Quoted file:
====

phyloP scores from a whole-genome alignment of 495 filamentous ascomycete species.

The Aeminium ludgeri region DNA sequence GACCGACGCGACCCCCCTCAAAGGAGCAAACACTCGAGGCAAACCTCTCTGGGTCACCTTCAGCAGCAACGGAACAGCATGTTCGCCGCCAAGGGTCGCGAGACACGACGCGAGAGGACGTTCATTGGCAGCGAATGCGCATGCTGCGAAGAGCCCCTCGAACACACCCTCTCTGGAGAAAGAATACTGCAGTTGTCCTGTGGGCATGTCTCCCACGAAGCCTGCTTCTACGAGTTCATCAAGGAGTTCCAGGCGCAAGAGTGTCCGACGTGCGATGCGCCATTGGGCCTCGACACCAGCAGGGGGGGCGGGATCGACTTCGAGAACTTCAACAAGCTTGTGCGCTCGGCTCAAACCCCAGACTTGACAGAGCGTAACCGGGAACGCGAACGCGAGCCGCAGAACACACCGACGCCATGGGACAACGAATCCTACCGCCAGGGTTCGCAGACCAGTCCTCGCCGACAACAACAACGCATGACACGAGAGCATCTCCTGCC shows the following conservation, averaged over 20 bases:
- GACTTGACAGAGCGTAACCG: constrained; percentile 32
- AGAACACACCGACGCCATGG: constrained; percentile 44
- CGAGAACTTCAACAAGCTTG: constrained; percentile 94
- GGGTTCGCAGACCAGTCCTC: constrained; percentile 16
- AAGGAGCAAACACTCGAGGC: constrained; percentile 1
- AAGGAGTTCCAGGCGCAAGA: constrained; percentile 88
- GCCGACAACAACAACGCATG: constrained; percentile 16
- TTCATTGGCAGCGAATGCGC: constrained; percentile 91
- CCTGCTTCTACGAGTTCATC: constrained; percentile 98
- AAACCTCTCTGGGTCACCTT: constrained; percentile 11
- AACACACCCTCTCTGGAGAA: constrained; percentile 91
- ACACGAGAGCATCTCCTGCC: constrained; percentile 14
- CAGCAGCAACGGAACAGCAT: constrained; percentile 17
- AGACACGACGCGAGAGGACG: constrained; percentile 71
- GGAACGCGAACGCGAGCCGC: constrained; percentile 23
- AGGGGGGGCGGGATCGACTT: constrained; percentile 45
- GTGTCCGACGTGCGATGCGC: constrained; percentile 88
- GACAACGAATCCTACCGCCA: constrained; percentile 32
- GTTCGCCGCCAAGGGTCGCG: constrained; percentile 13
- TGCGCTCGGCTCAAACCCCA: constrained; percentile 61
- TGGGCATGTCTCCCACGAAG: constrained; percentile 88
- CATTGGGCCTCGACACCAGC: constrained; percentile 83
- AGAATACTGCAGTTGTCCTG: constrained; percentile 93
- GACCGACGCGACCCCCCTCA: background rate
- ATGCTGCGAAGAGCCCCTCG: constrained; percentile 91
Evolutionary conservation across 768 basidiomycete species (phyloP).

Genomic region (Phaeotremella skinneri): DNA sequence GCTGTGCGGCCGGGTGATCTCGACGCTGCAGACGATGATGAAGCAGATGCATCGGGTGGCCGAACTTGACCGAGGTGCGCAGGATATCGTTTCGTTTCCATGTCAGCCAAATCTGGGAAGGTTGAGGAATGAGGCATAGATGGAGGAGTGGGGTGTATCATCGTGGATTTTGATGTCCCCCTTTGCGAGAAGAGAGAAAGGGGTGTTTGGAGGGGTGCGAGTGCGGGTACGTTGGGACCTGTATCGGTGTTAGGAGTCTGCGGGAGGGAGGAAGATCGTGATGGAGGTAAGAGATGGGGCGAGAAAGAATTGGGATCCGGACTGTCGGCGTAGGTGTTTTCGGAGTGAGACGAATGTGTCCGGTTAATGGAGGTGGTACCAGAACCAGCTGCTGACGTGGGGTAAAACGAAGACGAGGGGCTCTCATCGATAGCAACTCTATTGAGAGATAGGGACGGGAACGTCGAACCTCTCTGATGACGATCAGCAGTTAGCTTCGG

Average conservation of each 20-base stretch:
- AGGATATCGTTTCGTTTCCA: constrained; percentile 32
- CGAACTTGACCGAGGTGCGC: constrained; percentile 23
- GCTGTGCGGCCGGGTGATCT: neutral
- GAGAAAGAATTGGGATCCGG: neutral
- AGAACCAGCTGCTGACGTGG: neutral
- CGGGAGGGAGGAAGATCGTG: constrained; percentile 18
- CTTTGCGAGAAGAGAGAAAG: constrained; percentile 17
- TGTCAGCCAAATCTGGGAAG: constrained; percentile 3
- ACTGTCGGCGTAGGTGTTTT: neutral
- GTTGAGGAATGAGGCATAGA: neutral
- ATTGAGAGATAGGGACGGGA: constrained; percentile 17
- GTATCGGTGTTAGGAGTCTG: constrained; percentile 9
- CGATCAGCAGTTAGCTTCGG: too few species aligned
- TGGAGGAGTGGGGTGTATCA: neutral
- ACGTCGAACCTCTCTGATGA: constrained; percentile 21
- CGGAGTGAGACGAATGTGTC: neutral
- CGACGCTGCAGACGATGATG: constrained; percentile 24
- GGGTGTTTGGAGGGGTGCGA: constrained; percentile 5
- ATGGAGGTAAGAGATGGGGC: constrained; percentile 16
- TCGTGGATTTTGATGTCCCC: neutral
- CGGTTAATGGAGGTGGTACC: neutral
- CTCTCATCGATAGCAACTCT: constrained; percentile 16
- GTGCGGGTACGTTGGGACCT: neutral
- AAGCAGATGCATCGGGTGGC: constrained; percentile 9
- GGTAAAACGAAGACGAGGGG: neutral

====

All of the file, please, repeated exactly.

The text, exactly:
phyloP scores from a whole-genome alignment of 495 filamentous ascomycete species.

The Aeminium ludgeri region DNA sequence GACCGACGCGACCCCCCTCAAAGGAGCAAACACTCGAGGCAAACCTCTCTGGGTCACCTTCAGCAGCAACGGAACAGCATGTTCGCCGCCAAGGGTCGCGAGACACGACGCGAGAGGACGTTCATTGGCAGCGAATGCGCATGCTGCGAAGAGCCCCTCGAACACACCCTCTCTGGAGAAAGAATACTGCAGTTGTCCTGTGGGCATGTCTCCCACGAAGCCTGCTTCTACGAGTTCATCAAGGAGTTCCAGGCGCAAGAGTGTCCGACGTGCGATGCGCCATTGGGCCTCGACACCAGCAGGGGGGGCGGGATCGACTTCGAGAACTTCAACAAGCTTGTGCGCTCGGCTCAAACCCCAGACTTGACAGAGCGTAACCGGGAACGCGAACGCGAGCCGCAGAACACACCGACGCCATGGGACAACGAATCCTACCGCCAGGGTTCGCAGACCAGTCCTCGCCGACAACAACAACGCATGACACGAGAGCATCTCCTGCC shows the following conservation, averaged over 20 bases:
- GACTTGACAGAGCGTAACCG: constrained; percentile 32
- AGAACACACCGACGCCATGG: constrained; percentile 44
- CGAGAACTTCAACAAGCTTG: constrained; percentile 94
- GGGTTCGCAGACCAGTCCTC: constrained; percentile 16
- AAGGAGCAAACACTCGAGGC: constrained; percentile 1
- AAGGAGTTCCAGGCGCAAGA: constrained; percentile 88
- GCCGACAACAACAACGCATG: constrained; percentile 16
- TTCATTGGCAGCGAATGCGC: constrained; percentile 91
- CCTGCTTCTACGAGTTCATC: constrained; percentile 98
- AAACCTCTCTGGGTCACCTT: constrained; percentile 11
- AACACACCCTCTCTGGAGAA: constrained; percentile 91
- ACACGAGAGCATCTCCTGCC: constrained; percentile 14
- CAGCAGCAACGGAACAGCAT: constrained; percentile 17
- AGACACGACGCGAGAGGACG: constrained; percentile 71
- GGAACGCGAACGCGAGCCGC: constrained; percentile 23
- AGGGGGGGCGGGATCGACTT: constrained; percentile 45
- GTGTCCGACGTGCGATGCGC: constrained; percentile 88
- GACAACGAATCCTACCGCCA: constrained; percentile 32
- GTTCGCCGCCAAGGGTCGCG: constrained; percentile 13
- TGCGCTCGGCTCAAACCCCA: constrained; percentile 61
- TGGGCATGTCTCCCACGAAG: constrained; percentile 88
- CATTGGGCCTCGACACCAGC: constrained; percentile 83
- AGAATACTGCAGTTGTCCTG: constrained; percentile 93
- GACCGACGCGACCCCCCTCA: background rate
- ATGCTGCGAAGAGCCCCTCG: constrained; percentile 91
Evolutionary conservation across 768 basidiomycete species (phyloP).

Genomic region (Phaeotremella skinneri): DNA sequence GCTGTGCGGCCGGGTGATCTCGACGCTGCAGACGATGATGAAGCAGATGCATCGGGTGGCCGAACTTGACCGAGGTGCGCAGGATATCGTTTCGTTTCCATGTCAGCCAAATCTGGGAAGGTTGAGGAATGAGGCATAGATGGAGGAGTGGGGTGTATCATCGTGGATTTTGATGTCCCCCTTTGCGAGAAGAGAGAAAGGGGTGTTTGGAGGGGTGCGAGTGCGGGTACGTTGGGACCTGTATCGGTGTTAGGAGTCTGCGGGAGGGAGGAAGATCGTGATGGAGGTAAGAGATGGGGCGAGAAAGAATTGGGATCCGGACTGTCGGCGTAGGTGTTTTCGGAGTGAGACGAATGTGTCCGGTTAATGGAGGTGGTACCAGAACCAGCTGCTGACGTGGGGTAAAACGAAGACGAGGGGCTCTCATCGATAGCAACTCTATTGAGAGATAGGGACGGGAACGTCGAACCTCTCTGATGACGATCAGCAGTTAGCTTCGG

Average conservation of each 20-base stretch:
- AGGATATCGTTTCGTTTCCA: constrained; percentile 32
- CGAACTTGACCGAGGTGCGC: constrained; percentile 23
- GCTGTGCGGCCGGGTGATCT: neutral
- GAGAAAGAATTGGGATCCGG: neutral
- AGAACCAGCTGCTGACGTGG: neutral
- CGGGAGGGAGGAAGATCGTG: constrained; percentile 18
- CTTTGCGAGAAGAGAGAAAG: constrained; percentile 17
- TGTCAGCCAAATCTGGGAAG: constrained; percentile 3
- ACTGTCGGCGTAGGTGTTTT: neutral
- GTTGAGGAATGAGGCATAGA: neutral
- ATTGAGAGATAGGGACGGGA: constrained; percentile 17
- GTATCGGTGTTAGGAGTCTG: constrained; percentile 9
- CGATCAGCAGTTAGCTTCGG: too few species aligned
- TGGAGGAGTGGGGTGTATCA: neutral
- ACGTCGAACCTCTCTGATGA: constrained; percentile 21
- CGGAGTGAGACGAATGTGTC: neutral
- CGACGCTGCAGACGATGATG: constrained; percentile 24
- GGGTGTTTGGAGGGGTGCGA: constrained; percentile 5
- ATGGAGGTAAGAGATGGGGC: constrained; percentile 16
- TCGTGGATTTTGATGTCCCC: neutral
- CGGTTAATGGAGGTGGTACC: neutral
- CTCTCATCGATAGCAACTCT: constrained; percentile 16
- GTGCGGGTACGTTGGGACCT: neutral
- AAGCAGATGCATCGGGTGGC: constrained; percentile 9
- GGTAAAACGAAGACGAGGGG: neutral